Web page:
I do not write with rancor, or bitterness, because I cannot fault my friend. Emotions must be organic, and cannot be forced. She had found someone of her own culture, and I was indeed oblivious to the subtle realities we never tend to discuss with close friends, because natural bonds reach beyond shallow concerns. She simply could never see me as anything more than a friend because she couldn’t. Never feeling myself to be attractive, and quite stubborn in my anarchist principles, the superficial differences between us (culture, backgrounds, my penniless existence as a writer) simply never crossed my mind. I wanted to be with this person to debate, explore, have good and bad times, go places, to live. New York has taken her away from the jaded flashiness of Los Angeles, and while I miss my friend, I also view the experience as one where emotions crossed artificial borders, but they couldn’t overcome them.
The Shape of Water is surreal art as a metaphor for this age. Its characters find a deep connection beneath the shadow of a threatening, modern world. The status quo of Elisa and the monster’s era is that pondering the other is dangerous, because the other is the barbarous, distant Soviet Union. Those viewing the film inside a darkened theater live in a world where fascist mindsets, driven by violent passions, demand that we fear Muslims, immigrants and anyone who speaks a different tongue than the imperial language. Dark forces wish to avert or gaze and shape it, turning the other into a monstrosity or a specter to haunt our sleep. Diversity of dress turns into a clarion call for discrimination, and everyone is conditioned by the forces of commerce to feel shame at their bodies, to feel ugliness because they will not or cannot shape themselves into the common mold.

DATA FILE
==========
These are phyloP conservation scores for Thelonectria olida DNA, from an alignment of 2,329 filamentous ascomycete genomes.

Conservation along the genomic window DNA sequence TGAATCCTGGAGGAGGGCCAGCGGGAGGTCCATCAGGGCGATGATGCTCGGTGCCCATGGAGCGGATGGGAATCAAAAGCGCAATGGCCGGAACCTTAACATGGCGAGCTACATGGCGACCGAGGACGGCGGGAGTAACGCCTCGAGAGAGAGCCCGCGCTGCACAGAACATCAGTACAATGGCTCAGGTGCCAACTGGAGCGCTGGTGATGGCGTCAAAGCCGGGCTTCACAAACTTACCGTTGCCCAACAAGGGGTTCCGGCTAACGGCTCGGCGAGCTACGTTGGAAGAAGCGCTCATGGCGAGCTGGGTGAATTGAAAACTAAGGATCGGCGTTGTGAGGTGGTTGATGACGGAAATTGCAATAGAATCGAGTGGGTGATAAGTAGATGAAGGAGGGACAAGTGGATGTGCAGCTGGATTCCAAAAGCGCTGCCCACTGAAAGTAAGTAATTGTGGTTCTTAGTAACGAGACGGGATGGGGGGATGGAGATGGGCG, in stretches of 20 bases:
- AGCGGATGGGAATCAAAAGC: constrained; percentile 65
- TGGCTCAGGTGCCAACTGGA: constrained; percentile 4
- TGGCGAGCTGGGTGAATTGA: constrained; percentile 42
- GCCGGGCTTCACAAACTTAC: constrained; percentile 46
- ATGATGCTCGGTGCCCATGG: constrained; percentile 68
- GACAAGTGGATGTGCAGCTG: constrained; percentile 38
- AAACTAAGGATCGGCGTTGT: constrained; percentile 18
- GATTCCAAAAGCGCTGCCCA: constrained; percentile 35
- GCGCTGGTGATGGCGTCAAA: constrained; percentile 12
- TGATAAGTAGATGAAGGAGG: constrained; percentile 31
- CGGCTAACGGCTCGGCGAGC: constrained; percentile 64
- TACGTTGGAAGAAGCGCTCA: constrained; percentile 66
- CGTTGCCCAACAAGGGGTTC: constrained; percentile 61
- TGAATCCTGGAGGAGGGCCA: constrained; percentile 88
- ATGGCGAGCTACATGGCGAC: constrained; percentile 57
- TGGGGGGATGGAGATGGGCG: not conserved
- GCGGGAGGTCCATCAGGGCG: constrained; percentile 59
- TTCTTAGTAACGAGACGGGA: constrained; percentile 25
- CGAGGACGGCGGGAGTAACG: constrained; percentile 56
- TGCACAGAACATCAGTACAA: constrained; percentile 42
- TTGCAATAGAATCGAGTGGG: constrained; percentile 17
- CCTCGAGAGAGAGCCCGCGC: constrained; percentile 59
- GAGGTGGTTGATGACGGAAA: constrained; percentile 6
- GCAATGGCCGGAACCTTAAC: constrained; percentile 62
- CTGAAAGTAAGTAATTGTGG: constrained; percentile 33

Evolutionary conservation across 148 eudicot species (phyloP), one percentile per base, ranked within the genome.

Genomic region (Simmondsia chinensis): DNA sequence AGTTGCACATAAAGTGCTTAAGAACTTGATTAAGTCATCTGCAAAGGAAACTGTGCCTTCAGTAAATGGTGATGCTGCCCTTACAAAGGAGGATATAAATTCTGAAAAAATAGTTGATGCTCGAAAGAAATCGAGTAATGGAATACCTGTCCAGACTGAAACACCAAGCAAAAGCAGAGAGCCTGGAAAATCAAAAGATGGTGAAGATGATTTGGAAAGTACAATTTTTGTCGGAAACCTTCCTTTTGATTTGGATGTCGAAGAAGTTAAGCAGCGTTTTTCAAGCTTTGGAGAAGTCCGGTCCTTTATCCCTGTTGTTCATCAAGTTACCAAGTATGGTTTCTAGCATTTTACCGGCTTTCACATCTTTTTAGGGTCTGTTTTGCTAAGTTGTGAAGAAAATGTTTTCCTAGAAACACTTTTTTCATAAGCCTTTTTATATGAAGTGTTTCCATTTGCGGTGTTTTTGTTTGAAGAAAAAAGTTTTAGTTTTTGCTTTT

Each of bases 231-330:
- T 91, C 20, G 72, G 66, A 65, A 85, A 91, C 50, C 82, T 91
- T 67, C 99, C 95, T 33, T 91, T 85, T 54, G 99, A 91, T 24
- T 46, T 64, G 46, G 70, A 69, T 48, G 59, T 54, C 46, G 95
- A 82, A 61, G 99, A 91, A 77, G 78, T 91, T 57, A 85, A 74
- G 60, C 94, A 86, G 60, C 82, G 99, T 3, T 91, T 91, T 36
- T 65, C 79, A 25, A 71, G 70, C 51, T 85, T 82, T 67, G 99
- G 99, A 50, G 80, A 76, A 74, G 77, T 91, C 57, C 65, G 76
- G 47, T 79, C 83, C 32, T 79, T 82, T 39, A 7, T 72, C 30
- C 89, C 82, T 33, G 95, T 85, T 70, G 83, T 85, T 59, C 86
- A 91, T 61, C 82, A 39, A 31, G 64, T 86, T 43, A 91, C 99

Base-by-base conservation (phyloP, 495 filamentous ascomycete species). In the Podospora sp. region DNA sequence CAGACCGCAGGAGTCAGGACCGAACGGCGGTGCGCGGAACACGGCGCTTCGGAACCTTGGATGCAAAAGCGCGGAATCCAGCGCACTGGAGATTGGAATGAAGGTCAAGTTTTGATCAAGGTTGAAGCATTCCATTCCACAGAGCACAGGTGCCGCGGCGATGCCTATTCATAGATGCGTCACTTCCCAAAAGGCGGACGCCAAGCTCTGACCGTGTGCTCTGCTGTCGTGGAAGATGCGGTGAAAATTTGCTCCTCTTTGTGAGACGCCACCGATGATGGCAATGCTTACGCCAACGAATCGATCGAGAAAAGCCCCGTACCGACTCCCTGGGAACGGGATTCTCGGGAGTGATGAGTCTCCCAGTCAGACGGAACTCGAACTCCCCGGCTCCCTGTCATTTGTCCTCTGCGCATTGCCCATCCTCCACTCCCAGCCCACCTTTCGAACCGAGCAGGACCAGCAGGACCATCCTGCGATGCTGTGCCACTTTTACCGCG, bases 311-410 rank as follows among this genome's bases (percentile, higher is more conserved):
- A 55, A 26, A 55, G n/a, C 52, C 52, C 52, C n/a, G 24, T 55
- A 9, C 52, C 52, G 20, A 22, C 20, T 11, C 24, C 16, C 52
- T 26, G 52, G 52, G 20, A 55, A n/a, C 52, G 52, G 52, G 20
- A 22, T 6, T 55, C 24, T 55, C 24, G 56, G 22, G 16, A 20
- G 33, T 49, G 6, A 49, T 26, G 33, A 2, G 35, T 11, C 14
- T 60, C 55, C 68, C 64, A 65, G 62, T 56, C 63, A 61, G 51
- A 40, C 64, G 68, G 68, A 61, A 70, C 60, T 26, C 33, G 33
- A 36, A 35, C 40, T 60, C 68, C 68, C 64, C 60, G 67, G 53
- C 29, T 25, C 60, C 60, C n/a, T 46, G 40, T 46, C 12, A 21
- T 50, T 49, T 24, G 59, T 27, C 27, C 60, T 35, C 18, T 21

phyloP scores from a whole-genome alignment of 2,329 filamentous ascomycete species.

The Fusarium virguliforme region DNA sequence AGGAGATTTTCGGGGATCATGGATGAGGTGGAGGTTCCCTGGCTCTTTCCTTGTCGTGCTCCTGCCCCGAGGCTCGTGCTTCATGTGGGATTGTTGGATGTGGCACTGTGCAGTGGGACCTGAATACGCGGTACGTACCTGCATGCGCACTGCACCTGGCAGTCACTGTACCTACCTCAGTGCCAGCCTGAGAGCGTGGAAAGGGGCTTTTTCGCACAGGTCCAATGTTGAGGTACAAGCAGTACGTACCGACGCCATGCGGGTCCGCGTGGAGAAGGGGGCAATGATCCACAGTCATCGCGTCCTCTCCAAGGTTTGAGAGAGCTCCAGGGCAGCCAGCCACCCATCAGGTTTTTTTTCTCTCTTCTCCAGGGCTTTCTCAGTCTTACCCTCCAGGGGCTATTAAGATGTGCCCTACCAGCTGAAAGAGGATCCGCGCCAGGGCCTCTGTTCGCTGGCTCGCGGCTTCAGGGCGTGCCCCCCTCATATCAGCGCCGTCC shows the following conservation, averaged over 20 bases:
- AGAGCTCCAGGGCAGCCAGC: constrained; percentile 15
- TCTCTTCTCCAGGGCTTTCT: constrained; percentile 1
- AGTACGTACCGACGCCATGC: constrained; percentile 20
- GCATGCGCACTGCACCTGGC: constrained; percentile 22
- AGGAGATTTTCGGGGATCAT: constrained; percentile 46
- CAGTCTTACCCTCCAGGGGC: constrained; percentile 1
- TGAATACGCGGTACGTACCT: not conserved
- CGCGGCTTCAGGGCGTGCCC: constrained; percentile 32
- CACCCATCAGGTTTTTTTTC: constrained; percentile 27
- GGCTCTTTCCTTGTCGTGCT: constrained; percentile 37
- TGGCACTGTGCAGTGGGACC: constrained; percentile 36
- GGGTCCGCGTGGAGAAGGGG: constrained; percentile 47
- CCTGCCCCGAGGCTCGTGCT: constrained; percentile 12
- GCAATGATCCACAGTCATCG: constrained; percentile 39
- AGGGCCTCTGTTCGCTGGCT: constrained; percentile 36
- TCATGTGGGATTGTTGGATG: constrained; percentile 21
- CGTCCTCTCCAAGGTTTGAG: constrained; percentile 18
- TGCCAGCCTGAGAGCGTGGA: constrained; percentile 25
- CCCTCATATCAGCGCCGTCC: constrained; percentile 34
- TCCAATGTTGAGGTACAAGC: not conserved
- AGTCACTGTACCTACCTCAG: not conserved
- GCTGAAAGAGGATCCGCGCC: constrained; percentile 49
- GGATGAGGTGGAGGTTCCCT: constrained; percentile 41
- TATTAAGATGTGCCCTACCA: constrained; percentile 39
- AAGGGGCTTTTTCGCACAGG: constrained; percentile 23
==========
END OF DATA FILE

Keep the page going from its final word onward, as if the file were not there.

Human contact is being reduced to a fleeting series of experiences based on swiping a cell phone screen. Alone and shallow, the masses seek sexual release, but cold and fearful of deeper bonds, because such bonds may distract us from our material pursuits, and produce gazes that will inspire us to devote ourselves to the life of another. One of the film’s truly tragic characters, Giles (Richard Jenkins), is a gay man living in a time that refuses to accept him and condemns him to a profound loneliness. Alone with the being Elisa loves, he confesses to him that he feels he was born into the wrong era. The revolutionary students in Paris during May 1968 aptly stated in their graffiti, “Society is a carnivorous flower.”